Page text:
Alleged Boogaloo extremist, Ex-US Air Force Staff Sergeant Steven Carrillo, is now scheduled to change his not guilty plea to a guilty plea in the case of his killing of federal security officer David Patrick Underwood in Northern California. He is scheduled to change his plea on Friday at a federal court in San Francisco.

The 33-year-old Air Force sergeant, lined to the anti-government Boogaloo Bois movement, originally pleaded not guilty to the killing of Underwood, who was shot while standing guard in uniform in front of the Ronald V. Dellums Federal Building in Oakland on May 29, 2020, while the George Floyd protests were happening.

"Deputy
Santa Cruz Sheriff’s Department Sgt. Damon Gutzwiller,

Just a week after his fatal shooting of Underwood, Carrillo would kill again when Santa Cruz County Sherriffs arrived at his property in Ben Lomond, California. Carillo fired his AR-15 rifle at officers and threw an explosive at them, instantly killing Sheriff Sergeant Damon Gutzwiller and wounding a deputy and another trooper from the California Highway Patrol.

The Boogaloo movement believes that a second US civil war was about to happen. They called it the “boogaloo” in reference to the 1984 film Breakin’ 2: Electric Boogaloo. It’s unclear what the movement is ideologically speaking. However, a common and recurring theme for the Boogaloo is their love for violence. They are known for capitalizing on high-tension events to by attending protests in combat gear ready to do battle with someone. Many adherents of the movement  call themselves the “Boogaloo Bois.”

Some armed supporters of the anti-government "boogaloo" movement were seen supporting BLM protesters at this separate rally in Detroit (Reuters via BBC). Source: https://www.bbc.com/news/world-us-canada-53076159
Some armed supporters of the anti-government “boogaloo” movement were seen supporting BLM protesters at this separate rally in Detroit (Reuters via BBC)

Being inspired by the movement, Carrillo now faces multiple federal charges in the murders of Underwood and Gutzwiller. Once a proud Air Force Staff Sergeant stationed at Travis Air Force Base in Fairfield, he started his journey toward the far right when he embraced the tea party movement and an extreme interpretation of the Second Amendment gun rights, eventually finding himself associated with the Boogaloo Bois on the internet. He was said to be introduced to the Boogaloo content by his friends in the Air Force, who shared the same principles he did.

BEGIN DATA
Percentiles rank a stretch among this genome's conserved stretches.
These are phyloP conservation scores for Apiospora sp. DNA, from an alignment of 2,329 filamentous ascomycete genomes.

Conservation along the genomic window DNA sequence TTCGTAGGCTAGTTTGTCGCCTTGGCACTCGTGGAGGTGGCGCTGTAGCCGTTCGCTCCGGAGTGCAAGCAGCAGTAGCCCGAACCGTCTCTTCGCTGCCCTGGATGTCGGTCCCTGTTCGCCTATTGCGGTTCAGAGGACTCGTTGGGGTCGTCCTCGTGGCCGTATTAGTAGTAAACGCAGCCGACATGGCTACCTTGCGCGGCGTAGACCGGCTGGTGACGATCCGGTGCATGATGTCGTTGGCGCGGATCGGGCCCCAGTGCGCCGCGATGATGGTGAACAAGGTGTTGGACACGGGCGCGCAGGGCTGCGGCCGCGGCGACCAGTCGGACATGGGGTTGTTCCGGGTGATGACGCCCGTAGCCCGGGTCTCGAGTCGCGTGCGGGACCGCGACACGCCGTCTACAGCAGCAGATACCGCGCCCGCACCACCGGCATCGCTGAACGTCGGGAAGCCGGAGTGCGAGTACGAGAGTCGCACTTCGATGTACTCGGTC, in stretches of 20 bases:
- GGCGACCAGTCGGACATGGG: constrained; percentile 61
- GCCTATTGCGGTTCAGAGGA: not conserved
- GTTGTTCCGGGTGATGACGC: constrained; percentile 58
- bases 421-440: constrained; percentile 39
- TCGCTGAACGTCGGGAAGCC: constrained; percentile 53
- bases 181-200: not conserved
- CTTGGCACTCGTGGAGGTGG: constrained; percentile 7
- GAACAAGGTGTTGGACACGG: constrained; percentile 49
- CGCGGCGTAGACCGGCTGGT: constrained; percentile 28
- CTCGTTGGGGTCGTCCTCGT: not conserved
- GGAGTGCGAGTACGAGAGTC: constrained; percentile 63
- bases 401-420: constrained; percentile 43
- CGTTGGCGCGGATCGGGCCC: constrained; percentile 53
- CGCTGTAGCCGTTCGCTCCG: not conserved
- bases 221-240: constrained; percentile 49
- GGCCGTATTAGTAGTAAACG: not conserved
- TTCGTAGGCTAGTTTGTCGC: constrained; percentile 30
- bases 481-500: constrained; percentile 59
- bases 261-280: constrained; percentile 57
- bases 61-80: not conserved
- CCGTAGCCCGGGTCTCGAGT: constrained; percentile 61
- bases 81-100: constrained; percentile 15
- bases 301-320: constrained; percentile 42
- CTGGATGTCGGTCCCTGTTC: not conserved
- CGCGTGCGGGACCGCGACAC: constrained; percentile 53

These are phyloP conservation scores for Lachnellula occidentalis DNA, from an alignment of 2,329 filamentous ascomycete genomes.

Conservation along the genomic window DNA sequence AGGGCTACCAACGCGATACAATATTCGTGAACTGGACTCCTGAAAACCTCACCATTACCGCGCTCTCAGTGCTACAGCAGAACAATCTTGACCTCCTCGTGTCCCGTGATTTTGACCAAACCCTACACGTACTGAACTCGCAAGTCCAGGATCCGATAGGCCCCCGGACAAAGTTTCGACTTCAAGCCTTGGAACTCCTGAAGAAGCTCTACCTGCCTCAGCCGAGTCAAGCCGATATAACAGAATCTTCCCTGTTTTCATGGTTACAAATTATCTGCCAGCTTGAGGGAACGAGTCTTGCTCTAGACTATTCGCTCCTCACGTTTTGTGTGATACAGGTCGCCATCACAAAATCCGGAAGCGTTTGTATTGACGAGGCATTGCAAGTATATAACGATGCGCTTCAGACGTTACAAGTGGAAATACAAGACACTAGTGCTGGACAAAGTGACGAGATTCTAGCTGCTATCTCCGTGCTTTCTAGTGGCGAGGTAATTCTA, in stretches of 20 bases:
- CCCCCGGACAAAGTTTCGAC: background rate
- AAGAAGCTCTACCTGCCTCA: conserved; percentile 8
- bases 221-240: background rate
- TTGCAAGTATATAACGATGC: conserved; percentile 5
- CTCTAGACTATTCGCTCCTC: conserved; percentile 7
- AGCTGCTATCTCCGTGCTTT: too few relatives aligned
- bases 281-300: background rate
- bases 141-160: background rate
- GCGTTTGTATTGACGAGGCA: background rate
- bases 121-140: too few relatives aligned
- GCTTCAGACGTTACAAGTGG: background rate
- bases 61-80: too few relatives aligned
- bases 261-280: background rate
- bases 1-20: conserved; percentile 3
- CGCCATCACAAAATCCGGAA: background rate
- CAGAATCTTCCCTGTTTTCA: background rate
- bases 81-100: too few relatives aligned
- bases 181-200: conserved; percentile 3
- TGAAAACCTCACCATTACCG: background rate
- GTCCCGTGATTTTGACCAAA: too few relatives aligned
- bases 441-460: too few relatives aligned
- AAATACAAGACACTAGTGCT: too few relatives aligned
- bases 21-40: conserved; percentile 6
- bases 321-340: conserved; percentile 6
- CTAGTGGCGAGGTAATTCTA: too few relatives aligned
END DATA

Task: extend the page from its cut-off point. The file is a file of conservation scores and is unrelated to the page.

Eventually, Steven Carrillo would meet and train with Ivan Hunter (leader of the Boogaloo Bois in Texas) and other members of the Boogaloo armed militia known as the Grizzly Scouts (otherwise known as the 1st Detachment of the 1st California Scouts). They were also charged with federal crimes to which they are also set to plead guilty to.

Traditionally not having any command structures or leadership within the group, Steven Carrillo would seem to be proof that the Boogaloo Bois, could still coordinate, and execute planned attacks on uniformed personnel.

During his time with the Grizzly Scouts, he would help discuss tactics on how to kill law enforcement officers and other uniformed personnel that they saw to be manifestations of the government they hated.

Boogaloo Armed Militia who often wore colorful Hawaiian shirts to rallies (ADL). Source: https://www.adl.org/boogaloo
Boogaloo Armed Militia who often wore colorful Hawaiian shirts to rallies (ADL)

Apparently, his violent nature was not a surprise to his close friends and family, as he would reportedly assault his mother repeatedly. His siblings had stated that they thought Carrillo had severe mental health issues, and this reflected on his character when the Air Force had to confiscate his gun as he was deemed to be a danger to himself and others around him. Soon he became more isolated from friends and family after his wife committed suicide in 2018, leading to his murderous rampage in the latter years during the BLM protests, which his fiance would say “unleashed the worst” in Carrillo.

Seemingly unremorseful of lives he took, Steven Carrillo texted and bragged on social media groups about the homicide.

In response to concerns about political extremism within the military, the Air Force released a statement saying, “Supporting extremist ideology, especially that which calls for violence or the deprivation of civil liberties of certain members of society, violates the oath every service member takes to support and defend the Constitution of the United States.”

Carrillo’s fate is now in the hands of the courts. Together with his codefendent, Robert Alvin Justus, who acted as his escape driver during the Underwood killings (allegedly being threatened by Carrillo to join him), they both face federal charges that can keep them locked away for the rest of their life.

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